Christianity's problem with free will
Originally posted here, please bookmark, follow, etc. my blog.
Before I get into this, I'd like to ask you to forward this [as in, the link up top] to any christian you know who might be able to refute this somehow, and send it to other atheists to use in online debates if you think it's a good argument against christianity. I mean, I implicitly ask you to send every blog post to your friends just by posting it, but here I'm explicitly asking because I want real discussion here.
I discuss religion with christians a lot. In reality, I sort of miss religion, and would almost like to be convinced the religion I was brought up in is true. One of the biggest hurdles to overcome in order to reach that point is theodicy, as in "the problem of evil" not the epic Greek poem (that joke works better if you're reading this out loud, and are aware of The Odyssey). The Problem of Evil, from a christian standpoint, is that the world has a lot of evil in it, yet the christian god is portrayed in the bible as all-loving, all-powerful and benevolent. As Epicurus said:
Is God willing to prevent evil, but not able? Then he is not omnipotent.
Is he able, but not willing? Then he is malevolent.
Is he both able and willing? Then whence cometh evil?
Is he neither able nor willing? Then why call him God?
The common modern christian response to this is the citation of free will, as in, god doesn't wish to force us to love him, so we're given a choice, and that choice allows for evil. However, this presents us with three fairly major problems. Firstly, the event that supposedly allowed human suffering, according to christians, is the fall ow man. As I mentioned in a previous blog post, the fall of man only allowed for very specific aspects of evil and suffering. Now, let's say that christians are slightly mistaken on this. Let's say that some suffering (childbirth being painful, people being able to die, people needing to farm for food, etc.) was caused by the fall, and the rest was always out there, just not in Eden. Fine, that's a minor point anyway. There are still two very large problems with chalking evil up to free will.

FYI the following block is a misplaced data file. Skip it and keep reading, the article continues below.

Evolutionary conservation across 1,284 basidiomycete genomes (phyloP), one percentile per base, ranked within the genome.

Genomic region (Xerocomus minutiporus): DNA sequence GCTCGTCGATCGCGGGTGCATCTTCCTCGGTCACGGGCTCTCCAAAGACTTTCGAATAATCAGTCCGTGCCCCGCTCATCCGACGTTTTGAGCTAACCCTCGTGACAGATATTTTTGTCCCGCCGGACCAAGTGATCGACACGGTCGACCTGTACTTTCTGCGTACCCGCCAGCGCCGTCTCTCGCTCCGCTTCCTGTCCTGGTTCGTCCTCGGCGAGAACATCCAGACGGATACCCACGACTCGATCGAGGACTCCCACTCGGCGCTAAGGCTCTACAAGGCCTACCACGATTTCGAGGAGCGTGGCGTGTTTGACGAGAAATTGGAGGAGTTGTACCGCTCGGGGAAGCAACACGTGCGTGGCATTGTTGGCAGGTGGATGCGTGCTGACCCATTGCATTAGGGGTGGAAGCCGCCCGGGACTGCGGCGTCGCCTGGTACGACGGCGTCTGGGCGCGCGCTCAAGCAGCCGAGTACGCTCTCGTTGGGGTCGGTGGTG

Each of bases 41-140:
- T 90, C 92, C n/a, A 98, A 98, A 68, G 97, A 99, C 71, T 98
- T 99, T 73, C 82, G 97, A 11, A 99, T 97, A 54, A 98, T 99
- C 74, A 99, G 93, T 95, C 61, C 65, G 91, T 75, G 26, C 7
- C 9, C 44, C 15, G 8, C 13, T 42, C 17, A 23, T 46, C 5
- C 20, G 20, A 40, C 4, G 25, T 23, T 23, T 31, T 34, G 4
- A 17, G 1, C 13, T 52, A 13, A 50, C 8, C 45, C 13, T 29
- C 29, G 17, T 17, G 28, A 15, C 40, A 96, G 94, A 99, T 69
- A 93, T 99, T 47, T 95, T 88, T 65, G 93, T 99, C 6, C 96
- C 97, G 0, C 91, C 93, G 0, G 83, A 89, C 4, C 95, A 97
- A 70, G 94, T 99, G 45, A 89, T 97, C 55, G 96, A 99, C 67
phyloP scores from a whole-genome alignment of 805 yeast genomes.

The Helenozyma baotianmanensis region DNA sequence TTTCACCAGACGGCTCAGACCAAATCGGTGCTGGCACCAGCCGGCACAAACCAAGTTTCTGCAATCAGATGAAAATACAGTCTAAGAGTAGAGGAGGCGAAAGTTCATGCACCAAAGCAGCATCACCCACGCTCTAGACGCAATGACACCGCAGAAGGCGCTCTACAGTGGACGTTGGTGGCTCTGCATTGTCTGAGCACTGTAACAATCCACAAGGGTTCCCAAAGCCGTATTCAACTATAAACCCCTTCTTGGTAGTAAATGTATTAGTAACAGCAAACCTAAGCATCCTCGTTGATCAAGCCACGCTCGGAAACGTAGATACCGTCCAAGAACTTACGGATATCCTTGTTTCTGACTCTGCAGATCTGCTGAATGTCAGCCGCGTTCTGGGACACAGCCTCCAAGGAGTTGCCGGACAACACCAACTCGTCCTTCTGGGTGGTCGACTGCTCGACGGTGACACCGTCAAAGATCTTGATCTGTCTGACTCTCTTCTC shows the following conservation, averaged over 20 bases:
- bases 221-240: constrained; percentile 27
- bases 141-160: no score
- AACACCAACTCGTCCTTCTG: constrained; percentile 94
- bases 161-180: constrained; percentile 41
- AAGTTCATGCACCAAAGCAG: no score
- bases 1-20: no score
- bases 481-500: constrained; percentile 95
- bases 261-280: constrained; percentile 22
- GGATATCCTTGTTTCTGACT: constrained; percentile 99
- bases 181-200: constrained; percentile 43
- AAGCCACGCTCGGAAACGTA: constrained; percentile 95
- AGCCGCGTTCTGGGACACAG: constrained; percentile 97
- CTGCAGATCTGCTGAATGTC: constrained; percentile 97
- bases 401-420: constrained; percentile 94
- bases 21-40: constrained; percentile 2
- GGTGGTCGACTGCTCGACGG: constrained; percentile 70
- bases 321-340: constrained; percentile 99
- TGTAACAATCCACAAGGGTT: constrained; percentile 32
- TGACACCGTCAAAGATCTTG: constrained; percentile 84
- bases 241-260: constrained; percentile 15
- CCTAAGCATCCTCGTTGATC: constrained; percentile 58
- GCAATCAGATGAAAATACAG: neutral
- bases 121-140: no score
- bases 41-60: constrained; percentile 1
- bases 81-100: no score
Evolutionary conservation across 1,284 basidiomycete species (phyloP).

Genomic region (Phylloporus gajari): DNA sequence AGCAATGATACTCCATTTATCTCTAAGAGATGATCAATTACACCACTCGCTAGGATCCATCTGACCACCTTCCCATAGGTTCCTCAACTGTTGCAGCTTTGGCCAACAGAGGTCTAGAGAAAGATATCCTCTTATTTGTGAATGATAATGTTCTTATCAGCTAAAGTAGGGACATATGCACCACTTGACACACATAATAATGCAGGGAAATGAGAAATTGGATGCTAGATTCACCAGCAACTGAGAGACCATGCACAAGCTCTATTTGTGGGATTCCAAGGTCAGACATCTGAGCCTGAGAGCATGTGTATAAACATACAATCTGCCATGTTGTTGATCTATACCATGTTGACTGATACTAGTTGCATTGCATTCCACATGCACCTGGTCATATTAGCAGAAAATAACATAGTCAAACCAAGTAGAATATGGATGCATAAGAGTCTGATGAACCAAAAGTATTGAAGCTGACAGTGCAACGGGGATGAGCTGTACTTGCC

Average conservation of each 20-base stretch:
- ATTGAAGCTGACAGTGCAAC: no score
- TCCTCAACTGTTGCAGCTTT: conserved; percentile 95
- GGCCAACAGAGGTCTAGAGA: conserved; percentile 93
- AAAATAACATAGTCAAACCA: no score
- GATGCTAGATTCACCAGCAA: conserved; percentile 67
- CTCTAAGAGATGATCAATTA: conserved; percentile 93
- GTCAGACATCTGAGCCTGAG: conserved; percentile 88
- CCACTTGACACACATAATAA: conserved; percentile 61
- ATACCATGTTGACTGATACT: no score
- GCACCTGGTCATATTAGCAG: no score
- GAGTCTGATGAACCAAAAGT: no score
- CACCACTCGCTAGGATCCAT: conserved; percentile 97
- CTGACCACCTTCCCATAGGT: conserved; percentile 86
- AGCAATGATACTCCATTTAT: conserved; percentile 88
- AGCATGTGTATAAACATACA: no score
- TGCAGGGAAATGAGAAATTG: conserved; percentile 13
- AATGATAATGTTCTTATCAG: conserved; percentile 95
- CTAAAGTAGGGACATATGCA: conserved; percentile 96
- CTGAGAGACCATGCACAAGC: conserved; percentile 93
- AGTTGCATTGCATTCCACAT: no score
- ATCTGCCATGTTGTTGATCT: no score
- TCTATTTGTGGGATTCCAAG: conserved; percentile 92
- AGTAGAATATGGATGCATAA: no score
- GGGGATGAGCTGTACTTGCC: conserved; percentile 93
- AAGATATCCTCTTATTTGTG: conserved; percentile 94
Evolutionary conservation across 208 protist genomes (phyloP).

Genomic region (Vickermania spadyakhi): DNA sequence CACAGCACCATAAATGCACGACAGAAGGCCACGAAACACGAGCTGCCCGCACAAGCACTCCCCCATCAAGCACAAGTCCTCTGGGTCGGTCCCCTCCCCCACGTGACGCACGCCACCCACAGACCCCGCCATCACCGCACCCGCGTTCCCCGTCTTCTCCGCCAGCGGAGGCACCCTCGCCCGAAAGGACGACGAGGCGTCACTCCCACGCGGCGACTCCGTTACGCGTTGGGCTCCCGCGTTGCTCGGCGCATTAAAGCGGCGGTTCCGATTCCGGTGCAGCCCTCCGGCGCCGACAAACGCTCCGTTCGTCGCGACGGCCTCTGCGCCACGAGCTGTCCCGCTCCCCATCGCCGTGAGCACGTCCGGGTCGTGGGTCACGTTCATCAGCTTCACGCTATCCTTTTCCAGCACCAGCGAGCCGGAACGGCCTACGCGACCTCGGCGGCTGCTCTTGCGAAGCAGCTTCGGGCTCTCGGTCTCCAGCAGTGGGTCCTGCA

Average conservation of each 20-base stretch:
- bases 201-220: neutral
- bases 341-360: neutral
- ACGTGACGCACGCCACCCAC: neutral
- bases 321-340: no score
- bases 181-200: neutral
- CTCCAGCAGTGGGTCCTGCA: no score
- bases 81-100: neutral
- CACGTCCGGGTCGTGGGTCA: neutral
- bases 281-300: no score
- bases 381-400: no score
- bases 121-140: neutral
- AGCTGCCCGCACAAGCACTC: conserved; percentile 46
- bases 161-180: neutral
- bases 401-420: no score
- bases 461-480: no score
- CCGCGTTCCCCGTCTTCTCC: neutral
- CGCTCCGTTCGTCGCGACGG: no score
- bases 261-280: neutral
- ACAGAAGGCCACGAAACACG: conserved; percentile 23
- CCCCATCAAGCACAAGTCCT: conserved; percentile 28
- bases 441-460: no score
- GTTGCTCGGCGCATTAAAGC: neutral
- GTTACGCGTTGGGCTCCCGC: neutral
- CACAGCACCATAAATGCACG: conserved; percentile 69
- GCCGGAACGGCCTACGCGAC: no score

Primarily, there's the fact the bible itself says that free will isn't possible. How, you ask? Well, there are many prophecies in the bible that apparently came true, and many others that have yet to be fulfilled regarding the end of days. There's even a website that lists 100 prophecies in the bible that have been fulfilled. Whether or not these prophecies really did get fulfilled is up for debate, but this does set up a reality where things are predetermined, and anyone who is familiar with the philosophical concept of freewill vs determinism knows that they're basically incompatible. If the future can be predicted, everything is predetermined, and if things are predetermined, we do not have free will, simply the illusion of free will. Our entire lives are governed by whoever determined how events will play out in the future, and all of our choices are laid out exactly so that there is no deviation from the plan.
But let's say that there is a way to get around that. I don't see how it's possible, but let's say that there is a way that we can legitimately have free will while having hundreds of prophecies that have come true, and several more that will. We still have a problem. Is free will a good thing in the christian worldview? On the one hand, god gives us free will so that we can choose him. After all, only a total evil tyrant would force people to believe in him and obey his every law. On the other hand, that's exactly what god does when you get to heaven. While we don't have a complete picture of what the christian heaven would look like, we know there's no sin. In other words, people who have shown themselves willing to obey god's laws and who love god enough to want to be with him forever have their free will taken away. Even if god simply "alters the programming" so to speak, to allow them to choose to do anything that isn't a sin, it's still a violation of free will. By christians' own admission, that would make god evil, at least towards residents of heaven.
And if this solution to the problem of evil doesn't work, then that brings us back to square one: Epicurus' old riddle.
So my questions for christians are these:
1: How do you reconcile your belief in free will with your belief that god has a plan for us all?
2: Is free will a good thing or a bad thing? If it's good, why does god not allow it in heaven? If it's bad, why does god allow it at all?
3: If you can't adequately solve the previous problems, how do you solve the Riddle of Epicurus?